OT? Soil vs. non-soil mixes.

Kenneth Hixson khixson@nu-world.com
Tue, 07 Mar 2006 12:06:29 PST
Adam wrote:
>The soilless mix ideas, (as I remember), can be traced back to  University
>of California at Davis experiments on seed germination and control of
>disease in greenhousesand hydroponics  back in the 30s and 40s.
         To the best of my knowledge, the use of peat based potting mixes
probably started with or was first seriously studied by, the John Innes
Research Institute in England.  California, being a major producer of nursery
stock, early started the study of alternatives to soil mixes, built on the 
from the JIRI, and produced a thick manual on producing and using soiless
potting mixes, which was  required reading for nursery management
students in the 1960's.  I still have a copy somewhere.
         Cornel University in New York also advocated a "peat-lite" mix,
but it is less well known in the western USA.  Other regional Universities
also developed mixes suited to local materials and conditions.  I know
Oklahoma developed suggested mixes, and Florida, also long a major
producer of nursery stock, must have also, but I don't know much about
the Southeast USA.
         The exact materials varied, the real consideration was and is,
to use available and economical materials to maximize plant growth.
We, as individual gardeners, can pay more attention to each plant,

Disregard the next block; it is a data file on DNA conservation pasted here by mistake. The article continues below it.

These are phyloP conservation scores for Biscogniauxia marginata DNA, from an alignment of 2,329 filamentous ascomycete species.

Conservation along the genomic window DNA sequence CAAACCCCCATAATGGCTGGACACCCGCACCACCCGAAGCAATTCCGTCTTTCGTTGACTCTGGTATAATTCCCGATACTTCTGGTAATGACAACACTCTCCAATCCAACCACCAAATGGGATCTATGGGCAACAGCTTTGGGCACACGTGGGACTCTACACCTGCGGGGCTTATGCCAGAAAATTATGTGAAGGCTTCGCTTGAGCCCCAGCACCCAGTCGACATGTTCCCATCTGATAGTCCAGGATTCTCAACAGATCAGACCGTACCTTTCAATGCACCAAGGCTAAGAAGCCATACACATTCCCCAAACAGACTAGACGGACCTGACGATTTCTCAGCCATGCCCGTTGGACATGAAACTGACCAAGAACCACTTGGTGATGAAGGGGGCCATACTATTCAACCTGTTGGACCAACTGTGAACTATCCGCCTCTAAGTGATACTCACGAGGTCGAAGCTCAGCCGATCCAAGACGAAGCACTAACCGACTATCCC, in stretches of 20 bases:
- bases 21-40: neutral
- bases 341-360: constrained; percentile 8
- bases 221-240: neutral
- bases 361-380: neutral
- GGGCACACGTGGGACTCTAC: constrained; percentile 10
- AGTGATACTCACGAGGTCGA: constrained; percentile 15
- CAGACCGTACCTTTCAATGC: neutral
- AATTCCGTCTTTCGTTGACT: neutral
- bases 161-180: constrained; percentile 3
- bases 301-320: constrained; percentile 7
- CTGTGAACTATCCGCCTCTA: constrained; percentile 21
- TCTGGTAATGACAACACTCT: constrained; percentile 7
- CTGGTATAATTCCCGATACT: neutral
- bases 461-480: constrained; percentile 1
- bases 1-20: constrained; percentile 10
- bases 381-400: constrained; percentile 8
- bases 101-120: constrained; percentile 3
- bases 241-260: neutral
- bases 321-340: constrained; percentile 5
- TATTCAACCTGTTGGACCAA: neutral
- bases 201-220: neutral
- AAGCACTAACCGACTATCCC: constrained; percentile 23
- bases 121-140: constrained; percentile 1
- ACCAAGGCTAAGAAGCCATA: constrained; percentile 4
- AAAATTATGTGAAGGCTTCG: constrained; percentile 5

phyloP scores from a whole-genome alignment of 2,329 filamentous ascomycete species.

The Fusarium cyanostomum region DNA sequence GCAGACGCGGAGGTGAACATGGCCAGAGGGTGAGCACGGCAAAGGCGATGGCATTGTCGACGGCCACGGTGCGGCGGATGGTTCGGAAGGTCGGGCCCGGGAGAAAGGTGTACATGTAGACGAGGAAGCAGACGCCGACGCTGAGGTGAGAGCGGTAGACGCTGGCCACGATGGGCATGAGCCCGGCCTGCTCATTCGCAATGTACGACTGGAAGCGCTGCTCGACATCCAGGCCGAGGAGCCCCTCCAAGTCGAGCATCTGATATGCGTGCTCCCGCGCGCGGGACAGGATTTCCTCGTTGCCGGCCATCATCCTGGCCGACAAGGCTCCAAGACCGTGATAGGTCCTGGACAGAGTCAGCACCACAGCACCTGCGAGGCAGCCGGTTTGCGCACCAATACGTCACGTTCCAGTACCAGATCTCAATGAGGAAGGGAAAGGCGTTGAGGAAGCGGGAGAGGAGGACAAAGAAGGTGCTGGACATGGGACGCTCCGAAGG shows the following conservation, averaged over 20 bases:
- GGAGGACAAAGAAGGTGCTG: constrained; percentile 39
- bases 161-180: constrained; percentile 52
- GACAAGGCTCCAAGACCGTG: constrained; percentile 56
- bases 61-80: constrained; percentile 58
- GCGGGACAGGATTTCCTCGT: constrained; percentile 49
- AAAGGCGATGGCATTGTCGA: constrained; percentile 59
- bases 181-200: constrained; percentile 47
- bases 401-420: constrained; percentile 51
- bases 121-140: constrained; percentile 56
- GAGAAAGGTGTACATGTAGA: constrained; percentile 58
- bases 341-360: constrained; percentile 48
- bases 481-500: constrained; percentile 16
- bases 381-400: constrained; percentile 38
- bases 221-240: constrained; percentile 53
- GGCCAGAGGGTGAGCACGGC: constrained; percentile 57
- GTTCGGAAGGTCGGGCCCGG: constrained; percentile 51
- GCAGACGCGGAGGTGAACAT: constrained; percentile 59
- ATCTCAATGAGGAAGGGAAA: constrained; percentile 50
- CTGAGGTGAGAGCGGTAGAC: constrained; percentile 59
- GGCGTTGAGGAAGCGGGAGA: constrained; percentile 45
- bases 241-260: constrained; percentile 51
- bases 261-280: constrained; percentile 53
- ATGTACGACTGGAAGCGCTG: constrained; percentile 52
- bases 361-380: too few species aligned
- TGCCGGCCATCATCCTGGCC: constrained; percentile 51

and can and do cater to the needs of individual plants, sometimes giving
a particular growing mix for specific plants, where a large commercial
growing operation usually tries to grow a limited number of plants which
fit its particular growing mix, watering, and fertilizing schedule.  The two
approaches are sometimes very different.
         I've found over the years that I tend to overwater, so I try to 
drainage material--pumice or perlite.  I also prefer to fertilize less, so 
I try
to use some soil in the mix I use.  I could learn to do things differently, 
my system works--for me, and for most of the plants I try to grow.  Other
people will use different mixes to suit their own situation and personal
inclinations.  Do I grow the best possible plants?  No.  I like to grow  too
many plants to grow any of them to their maximum potential.  But, if I
could grow all plants perfectly, what would be the challenge?


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